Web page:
The International Monetary Fund should not give Lebanon funding until sweeping governance reforms are carried out, according to a letter sent to the IMF by a group of Lebanese former officials, civil society groups and analysts.
The letter is the latest intervention in the ongoing debate over how the Lebanese government should try to remedy the worsening economic crisis in the country. The government of Prime Minister Hassan Diab has sought $10 billion in IMF funding to help resolve the country’s financial crisis, but protest groups and analysts say that the funds should be contingent on deep reforms to combat corruption and waste in additional to the fiscal reforms the IMF more typically asks for.
“Any plan to improve or restore the fiscal and monetary balances will inevitably impose additional sacrifices on the Lebanese people and we would like to ensure that these sacrifices will not be in vain and that any IMF program does not simply constitute additional debt without putting the country on a sustainable path and implementing long overdue and critical reforms,” wrote the signatories.
They include former Minister of Economy and Industry Nasser Saidi, former Labor Minister Camille Abousleiman, former Minister of Interior Ziad Baroud, and former MP Ghassan Moukheiber, along with a number of representatives of finance and industry groups, trade syndicates, and good government advocates.
I signed this petition to the IMF because I believe no funds whatsoever should be given to #Lebanon as long as our country is not properly governed and reforms are duly implemented.https://t.co/JxXV94HBsP— Sara Assaf (@SaraAssaf) May 29, 2020
On May 1, Prime Minister Diab and Finance Minister Ghazi Wazni signed a request for $10 billion of IMF assistance. Officials are hoping that the IMF funding – and the reforms required to get it – would also unlock a further $11 billion in soft loans pledged at the 2018 Paris CEDRE conference, which were contingent on reforms that have not been carried out.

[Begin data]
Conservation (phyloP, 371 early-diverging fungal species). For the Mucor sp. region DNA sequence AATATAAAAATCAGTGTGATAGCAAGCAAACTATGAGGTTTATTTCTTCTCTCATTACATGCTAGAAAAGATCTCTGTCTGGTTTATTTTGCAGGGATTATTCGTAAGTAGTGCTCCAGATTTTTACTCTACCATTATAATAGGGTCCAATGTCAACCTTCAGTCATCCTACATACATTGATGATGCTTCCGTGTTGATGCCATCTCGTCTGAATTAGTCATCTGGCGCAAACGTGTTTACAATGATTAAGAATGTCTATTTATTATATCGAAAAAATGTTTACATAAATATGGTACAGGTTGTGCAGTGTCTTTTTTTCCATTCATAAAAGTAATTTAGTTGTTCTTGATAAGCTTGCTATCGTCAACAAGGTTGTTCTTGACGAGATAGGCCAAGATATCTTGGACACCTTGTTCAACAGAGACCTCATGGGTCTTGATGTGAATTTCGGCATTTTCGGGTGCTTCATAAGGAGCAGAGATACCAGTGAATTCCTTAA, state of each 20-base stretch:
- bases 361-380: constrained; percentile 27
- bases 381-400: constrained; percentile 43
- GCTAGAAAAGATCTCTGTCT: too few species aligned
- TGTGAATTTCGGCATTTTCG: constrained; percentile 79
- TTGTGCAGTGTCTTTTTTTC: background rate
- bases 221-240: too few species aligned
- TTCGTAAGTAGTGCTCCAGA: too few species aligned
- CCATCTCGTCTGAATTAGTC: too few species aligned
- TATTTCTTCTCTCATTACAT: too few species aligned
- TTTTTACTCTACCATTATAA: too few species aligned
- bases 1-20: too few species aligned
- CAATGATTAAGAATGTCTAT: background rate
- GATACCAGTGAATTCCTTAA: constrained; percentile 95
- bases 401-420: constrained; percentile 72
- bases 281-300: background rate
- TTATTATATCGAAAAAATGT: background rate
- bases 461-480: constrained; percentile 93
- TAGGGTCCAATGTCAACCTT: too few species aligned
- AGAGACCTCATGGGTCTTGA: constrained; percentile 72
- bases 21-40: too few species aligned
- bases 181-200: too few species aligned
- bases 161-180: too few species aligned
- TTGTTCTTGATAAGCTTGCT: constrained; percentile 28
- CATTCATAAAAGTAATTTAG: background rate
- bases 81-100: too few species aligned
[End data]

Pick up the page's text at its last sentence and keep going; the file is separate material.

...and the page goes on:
Negotiations are currently underway on topics that reportedly include capital controls and financial sector restructuring among other reforms, with IMF officials having called an economic plan adopted by the government “a good starting point.”
The letter, which was sent Wednesday and is now being circulated as a petition online, calls on the IMF to require Lebanese officials to adopt or implement legislation dealing with different aspects of governance. It highlights specific sectors for reform including calling for adoption of existing draft laws on judicial independence, public procurement processes, and access to information, and argues for the implementation of the recently adopted National Anti-Corruption Strategy and Action Plan.
The letter also calls for the establishment of a regulatory authority to oversee the country’s power sector, which has been a source of long running government deficits along with inadequate electricity provision, and the appointment of a new board for state utility Electricite du Liban. It also advocates amending the previous government plan for reform of the sector to ensure that new plants are built via an “open, transparent and competitive selection process.”